Controversies in Military Ethics & Security Policy
Myths of Hybrid Warfare
“[A]s Clausewitz stated nearly two centuries ago, although war changes its characteristics in various circumstances, in whatever way it manifests itself, war is still war. War in the twenty-first century has been and will remain a complex phenomenon, but its essence has not and will not change.“1
The fact that the essence of war has not changed is a profound observation that has important implications for international law. The unchanged nature of war means that the core provision of the United Nations Charter prohibiting resort to military force is as binding today as it was when it was adopted in 1945. It does not mean, however, that nothing has changed. Clearly the computer revolution in military affairs has impacted tactics and weapons. International law includes mechanisms for dealing with such changes. In brief, the core international law principles relevant to war are either timeless or have been modified over time as needed.
Under international law, war or armed conflict exists when two or more organized armed groups engage in fighting of some intensity.2 The strategy, tactics, or weapons involved in fighting do not determine whether a situation amounts to armed conflict. This legal characterization determines whether peacetime law or the law of war applies. For example, the 1949 Geneva Conventions on the protection of victims of armed conflict apply only in situations of armed conflict or occupation. The most important of those protections, the right to life, is relaxed during armed conflict. Thus, it is imperative to know if an armed conflict exists or not.
Nevertheless, some international law scholars in militarily powerful states have, since the 1960s (and more emphatically since the end of the Cold War), sought to expand the legal right to resort to killing with military force. One variation of this argument focuses on certain tactics or new technologies. The claim is that non-state-actor armed groups are new and use new types of weapons and tactics that are outside current international law. Another variation claims that certain technologies such as cyber weapons are new and fall into a legal black hole. Without rules, the assertion is that governments are free to use these weapons according to their policy preferences. Some of the terms invoked in these arguments about the legal right to resort to force include “hybrid war,” “borderless war,” “asymmetric war,” “operations other than warfare,” “new kinds of battlefields,” and “irregular war.” What principally matters in international law, however, is whether the conflict is legally a war, not what sort of war.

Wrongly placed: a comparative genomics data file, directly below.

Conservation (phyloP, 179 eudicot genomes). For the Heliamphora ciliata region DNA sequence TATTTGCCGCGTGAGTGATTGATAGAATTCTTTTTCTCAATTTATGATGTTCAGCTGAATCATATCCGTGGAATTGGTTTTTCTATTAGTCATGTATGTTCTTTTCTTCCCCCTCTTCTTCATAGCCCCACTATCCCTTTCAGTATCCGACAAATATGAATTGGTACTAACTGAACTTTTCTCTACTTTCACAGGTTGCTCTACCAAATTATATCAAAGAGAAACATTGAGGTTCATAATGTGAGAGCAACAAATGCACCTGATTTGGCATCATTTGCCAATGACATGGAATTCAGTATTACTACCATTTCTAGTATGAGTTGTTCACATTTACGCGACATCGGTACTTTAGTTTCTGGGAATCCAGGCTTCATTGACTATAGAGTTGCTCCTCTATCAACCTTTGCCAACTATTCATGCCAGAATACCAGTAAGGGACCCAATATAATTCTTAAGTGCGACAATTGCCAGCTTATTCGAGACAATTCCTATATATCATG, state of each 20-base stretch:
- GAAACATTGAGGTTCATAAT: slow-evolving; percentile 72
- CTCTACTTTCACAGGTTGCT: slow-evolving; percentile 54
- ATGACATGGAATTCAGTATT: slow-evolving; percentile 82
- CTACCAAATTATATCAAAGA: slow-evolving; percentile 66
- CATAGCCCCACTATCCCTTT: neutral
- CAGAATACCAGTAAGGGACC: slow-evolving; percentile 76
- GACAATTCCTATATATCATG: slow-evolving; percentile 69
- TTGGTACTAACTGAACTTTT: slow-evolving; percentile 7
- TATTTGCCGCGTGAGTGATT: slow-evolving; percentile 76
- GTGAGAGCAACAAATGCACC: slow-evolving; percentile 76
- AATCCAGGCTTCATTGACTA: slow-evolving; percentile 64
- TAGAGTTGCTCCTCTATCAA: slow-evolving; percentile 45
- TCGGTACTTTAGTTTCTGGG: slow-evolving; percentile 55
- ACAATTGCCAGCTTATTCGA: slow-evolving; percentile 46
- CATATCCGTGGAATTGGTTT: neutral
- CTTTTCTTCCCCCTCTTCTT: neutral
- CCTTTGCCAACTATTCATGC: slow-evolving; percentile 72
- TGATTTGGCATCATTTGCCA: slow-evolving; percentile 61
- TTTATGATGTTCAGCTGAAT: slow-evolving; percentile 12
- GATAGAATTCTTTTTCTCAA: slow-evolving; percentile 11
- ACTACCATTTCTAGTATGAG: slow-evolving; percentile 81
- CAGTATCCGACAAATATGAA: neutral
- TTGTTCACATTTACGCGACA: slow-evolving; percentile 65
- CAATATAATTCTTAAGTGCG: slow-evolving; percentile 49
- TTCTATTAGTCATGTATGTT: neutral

The term “hybrid war,” for example, is clearly being used to attempt to open up space outside the restrictions of law. In distinction to Murray and Mansour’s view quoted at the outset of this article, the U.S. Army’s Field Manual 3-0 on “Operations” implies that there is something new about hybrid war that is unregulated:
“The future operational environment will be characterized by hybrid threats: combinations of regular, irregular, terrorist, and criminal groups who decentralize and syndicate against us and who possess capabilities previously monopolized by nation states. These hybrid threats create a more competitive security environment, and it is for these threats we must prepare.”3
The implication of this statement is that a new form of warfare is emerging that is so dangerous as to necessitate using force in response. Omitted is the need to discern which threats are true military threats.
The remainder of this comment will consider three challenges to the Field Manual’s perspective:
The factual premise that hybrid war is new and, therefore, unregulated in international law is incorrect. Combining unconventional or irregular tactics with conventional ones is as old as warfare.
Some aspects of warfare are new, but it is erroneous to think that international law is out of date or full of gaps with respect to new developments.
Further, even if international law were deficient, identifying gap-filling rules must come from within the system of international law. In political science or other fields, it may be appropriate for scholars to offer their own personal proposals. In law, as in theology, reasoning must draw from recognized authority using accepted methods.
Hybrid war is not new, and cyberspace is not unregulated
In their book on hybrid warfare, the military historians Monsoor and Murray recount the use of combined or “hybrid” tactics in ancient Greece, in colonial North America, in the Second World War, and in Vietnam. The book characterizes hybrid war as “conflict involving a combination of conventional military forces and irregulars[…] which could include both state and nonstate actors, aimed at achieving a common political purpose.”4 Miklaucic adds that the forces engaged in hybrid war “employ conventional and non-conventional means adaptively in pursuit of their objectives.”5